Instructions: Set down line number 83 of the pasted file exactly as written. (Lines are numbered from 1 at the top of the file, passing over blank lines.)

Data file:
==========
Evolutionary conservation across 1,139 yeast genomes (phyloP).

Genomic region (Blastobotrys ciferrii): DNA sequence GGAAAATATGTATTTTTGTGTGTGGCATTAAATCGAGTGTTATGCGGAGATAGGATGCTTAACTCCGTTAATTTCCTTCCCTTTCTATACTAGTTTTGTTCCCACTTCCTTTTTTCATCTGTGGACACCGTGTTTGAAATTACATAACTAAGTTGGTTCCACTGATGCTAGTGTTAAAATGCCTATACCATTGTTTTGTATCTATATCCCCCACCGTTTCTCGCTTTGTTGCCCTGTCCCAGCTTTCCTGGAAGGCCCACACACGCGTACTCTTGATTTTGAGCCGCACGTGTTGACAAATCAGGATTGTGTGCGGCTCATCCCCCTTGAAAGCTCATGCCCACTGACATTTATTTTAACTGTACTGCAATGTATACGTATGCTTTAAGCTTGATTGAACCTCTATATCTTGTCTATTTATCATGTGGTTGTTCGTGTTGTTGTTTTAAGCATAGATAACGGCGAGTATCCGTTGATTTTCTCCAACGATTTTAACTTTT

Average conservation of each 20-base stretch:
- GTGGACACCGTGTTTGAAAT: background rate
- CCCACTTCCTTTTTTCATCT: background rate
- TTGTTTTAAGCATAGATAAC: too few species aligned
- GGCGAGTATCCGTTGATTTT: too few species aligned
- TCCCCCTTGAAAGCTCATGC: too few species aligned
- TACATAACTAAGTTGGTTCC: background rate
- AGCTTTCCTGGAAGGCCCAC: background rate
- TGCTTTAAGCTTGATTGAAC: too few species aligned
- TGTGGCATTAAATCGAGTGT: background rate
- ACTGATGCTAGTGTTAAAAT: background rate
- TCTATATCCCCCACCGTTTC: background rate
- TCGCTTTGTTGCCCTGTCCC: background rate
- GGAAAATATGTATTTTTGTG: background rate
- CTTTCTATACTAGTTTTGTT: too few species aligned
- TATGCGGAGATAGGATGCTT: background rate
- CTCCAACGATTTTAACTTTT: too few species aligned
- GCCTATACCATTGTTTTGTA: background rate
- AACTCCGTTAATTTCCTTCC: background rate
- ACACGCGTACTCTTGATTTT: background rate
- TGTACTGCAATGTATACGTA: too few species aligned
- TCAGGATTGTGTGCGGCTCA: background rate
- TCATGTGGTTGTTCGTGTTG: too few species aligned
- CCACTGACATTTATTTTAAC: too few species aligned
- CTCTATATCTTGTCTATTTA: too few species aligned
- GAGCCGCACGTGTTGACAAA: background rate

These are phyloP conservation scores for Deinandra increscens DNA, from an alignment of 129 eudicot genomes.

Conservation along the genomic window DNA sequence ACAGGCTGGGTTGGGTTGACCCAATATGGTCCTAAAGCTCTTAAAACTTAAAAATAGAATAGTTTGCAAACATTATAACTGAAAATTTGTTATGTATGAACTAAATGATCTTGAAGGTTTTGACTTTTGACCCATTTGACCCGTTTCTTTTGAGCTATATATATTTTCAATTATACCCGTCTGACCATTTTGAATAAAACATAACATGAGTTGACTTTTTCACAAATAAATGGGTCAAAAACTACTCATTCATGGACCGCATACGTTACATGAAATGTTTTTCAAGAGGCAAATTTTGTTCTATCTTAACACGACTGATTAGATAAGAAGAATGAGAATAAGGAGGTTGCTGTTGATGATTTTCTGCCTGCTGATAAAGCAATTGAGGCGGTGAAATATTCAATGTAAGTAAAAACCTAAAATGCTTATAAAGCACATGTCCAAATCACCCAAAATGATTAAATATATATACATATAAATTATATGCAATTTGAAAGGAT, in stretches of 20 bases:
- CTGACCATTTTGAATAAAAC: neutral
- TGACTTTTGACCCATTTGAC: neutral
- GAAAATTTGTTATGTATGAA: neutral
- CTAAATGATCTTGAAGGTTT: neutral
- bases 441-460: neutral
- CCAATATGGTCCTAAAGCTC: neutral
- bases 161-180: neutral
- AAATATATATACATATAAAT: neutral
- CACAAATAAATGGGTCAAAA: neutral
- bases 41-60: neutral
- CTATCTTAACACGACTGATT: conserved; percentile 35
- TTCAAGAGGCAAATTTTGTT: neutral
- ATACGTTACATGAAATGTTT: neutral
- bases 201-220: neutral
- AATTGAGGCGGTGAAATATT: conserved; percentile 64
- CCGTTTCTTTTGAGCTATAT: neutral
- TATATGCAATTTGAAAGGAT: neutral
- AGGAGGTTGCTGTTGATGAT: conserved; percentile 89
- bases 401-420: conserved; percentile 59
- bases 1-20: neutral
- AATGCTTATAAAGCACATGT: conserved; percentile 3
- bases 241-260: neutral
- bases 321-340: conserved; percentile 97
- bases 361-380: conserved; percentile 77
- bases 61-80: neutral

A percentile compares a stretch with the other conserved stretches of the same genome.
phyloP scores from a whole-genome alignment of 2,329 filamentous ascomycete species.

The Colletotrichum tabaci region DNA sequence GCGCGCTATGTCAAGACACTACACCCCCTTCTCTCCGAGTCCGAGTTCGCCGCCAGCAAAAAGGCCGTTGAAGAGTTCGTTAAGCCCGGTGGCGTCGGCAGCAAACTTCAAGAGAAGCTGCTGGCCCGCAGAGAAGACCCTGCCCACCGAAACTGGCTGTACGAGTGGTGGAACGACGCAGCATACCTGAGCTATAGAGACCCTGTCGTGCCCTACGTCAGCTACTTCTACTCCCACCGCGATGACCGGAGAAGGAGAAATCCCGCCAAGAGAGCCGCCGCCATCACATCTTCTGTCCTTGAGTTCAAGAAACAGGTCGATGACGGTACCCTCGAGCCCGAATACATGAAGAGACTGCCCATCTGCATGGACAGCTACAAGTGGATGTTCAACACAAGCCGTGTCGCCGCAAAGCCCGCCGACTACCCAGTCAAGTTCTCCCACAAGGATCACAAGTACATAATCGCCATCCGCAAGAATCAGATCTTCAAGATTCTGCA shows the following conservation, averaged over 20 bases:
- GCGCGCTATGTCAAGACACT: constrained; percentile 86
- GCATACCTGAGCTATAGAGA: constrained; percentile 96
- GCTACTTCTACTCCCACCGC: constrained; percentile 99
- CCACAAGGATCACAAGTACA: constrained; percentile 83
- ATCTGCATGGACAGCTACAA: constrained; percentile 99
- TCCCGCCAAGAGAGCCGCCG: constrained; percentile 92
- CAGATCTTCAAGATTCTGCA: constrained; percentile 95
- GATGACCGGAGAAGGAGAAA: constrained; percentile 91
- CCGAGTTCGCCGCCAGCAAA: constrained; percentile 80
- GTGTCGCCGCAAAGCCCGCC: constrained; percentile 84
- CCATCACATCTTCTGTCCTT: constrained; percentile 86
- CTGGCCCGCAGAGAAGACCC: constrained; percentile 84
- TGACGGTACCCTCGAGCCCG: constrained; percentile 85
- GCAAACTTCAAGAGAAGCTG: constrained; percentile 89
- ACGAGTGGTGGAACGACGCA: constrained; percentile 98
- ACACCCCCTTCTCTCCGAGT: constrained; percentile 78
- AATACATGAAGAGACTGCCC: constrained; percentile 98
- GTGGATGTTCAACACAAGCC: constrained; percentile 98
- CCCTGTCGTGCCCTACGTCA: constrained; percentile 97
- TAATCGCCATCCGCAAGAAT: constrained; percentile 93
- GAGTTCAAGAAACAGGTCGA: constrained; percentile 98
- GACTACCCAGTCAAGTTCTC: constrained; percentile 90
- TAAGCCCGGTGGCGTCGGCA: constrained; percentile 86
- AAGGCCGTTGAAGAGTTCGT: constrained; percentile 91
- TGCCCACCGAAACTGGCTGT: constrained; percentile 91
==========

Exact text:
- TGCCCACCGAAACTGGCTGT: constrained; percentile 91